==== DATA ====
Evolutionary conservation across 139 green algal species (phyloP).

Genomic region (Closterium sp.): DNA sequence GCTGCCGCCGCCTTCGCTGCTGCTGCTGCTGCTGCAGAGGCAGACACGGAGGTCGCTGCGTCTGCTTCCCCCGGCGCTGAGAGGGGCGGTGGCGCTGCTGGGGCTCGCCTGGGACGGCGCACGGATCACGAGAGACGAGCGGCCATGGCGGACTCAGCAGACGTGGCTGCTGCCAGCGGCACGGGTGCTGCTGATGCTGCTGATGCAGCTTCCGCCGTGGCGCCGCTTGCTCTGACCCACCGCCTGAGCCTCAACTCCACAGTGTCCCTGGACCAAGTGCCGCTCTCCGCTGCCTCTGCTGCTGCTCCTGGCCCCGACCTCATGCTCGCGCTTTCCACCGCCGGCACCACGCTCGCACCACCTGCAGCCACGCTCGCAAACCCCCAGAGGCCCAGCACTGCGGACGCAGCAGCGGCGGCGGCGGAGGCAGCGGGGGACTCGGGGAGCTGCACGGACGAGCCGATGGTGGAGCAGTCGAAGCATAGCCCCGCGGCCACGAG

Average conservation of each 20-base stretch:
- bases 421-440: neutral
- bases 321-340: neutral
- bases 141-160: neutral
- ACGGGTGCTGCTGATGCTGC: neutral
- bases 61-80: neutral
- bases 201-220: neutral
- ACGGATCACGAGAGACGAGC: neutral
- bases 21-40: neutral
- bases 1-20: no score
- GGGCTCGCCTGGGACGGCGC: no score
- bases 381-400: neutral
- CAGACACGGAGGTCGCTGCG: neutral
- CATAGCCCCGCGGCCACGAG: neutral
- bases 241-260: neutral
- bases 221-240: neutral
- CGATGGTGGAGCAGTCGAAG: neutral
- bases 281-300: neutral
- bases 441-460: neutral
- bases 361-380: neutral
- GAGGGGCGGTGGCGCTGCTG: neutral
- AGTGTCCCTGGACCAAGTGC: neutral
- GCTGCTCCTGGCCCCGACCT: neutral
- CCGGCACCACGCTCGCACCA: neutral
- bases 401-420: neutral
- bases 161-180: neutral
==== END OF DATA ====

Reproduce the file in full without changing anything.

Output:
Evolutionary conservation across 139 green algal species (phyloP).

Genomic region (Closterium sp.): DNA sequence GCTGCCGCCGCCTTCGCTGCTGCTGCTGCTGCTGCAGAGGCAGACACGGAGGTCGCTGCGTCTGCTTCCCCCGGCGCTGAGAGGGGCGGTGGCGCTGCTGGGGCTCGCCTGGGACGGCGCACGGATCACGAGAGACGAGCGGCCATGGCGGACTCAGCAGACGTGGCTGCTGCCAGCGGCACGGGTGCTGCTGATGCTGCTGATGCAGCTTCCGCCGTGGCGCCGCTTGCTCTGACCCACCGCCTGAGCCTCAACTCCACAGTGTCCCTGGACCAAGTGCCGCTCTCCGCTGCCTCTGCTGCTGCTCCTGGCCCCGACCTCATGCTCGCGCTTTCCACCGCCGGCACCACGCTCGCACCACCTGCAGCCACGCTCGCAAACCCCCAGAGGCCCAGCACTGCGGACGCAGCAGCGGCGGCGGCGGAGGCAGCGGGGGACTCGGGGAGCTGCACGGACGAGCCGATGGTGGAGCAGTCGAAGCATAGCCCCGCGGCCACGAG

Average conservation of each 20-base stretch:
- bases 421-440: neutral
- bases 321-340: neutral
- bases 141-160: neutral
- ACGGGTGCTGCTGATGCTGC: neutral
- bases 61-80: neutral
- bases 201-220: neutral
- ACGGATCACGAGAGACGAGC: neutral
- bases 21-40: neutral
- bases 1-20: no score
- GGGCTCGCCTGGGACGGCGC: no score
- bases 381-400: neutral
- CAGACACGGAGGTCGCTGCG: neutral
- CATAGCCCCGCGGCCACGAG: neutral
- bases 241-260: neutral
- bases 221-240: neutral
- CGATGGTGGAGCAGTCGAAG: neutral
- bases 281-300: neutral
- bases 441-460: neutral
- bases 361-380: neutral
- GAGGGGCGGTGGCGCTGCTG: neutral
- AGTGTCCCTGGACCAAGTGC: neutral
- GCTGCTCCTGGCCCCGACCT: neutral
- CCGGCACCACGCTCGCACCA: neutral
- bases 401-420: neutral
- bases 161-180: neutral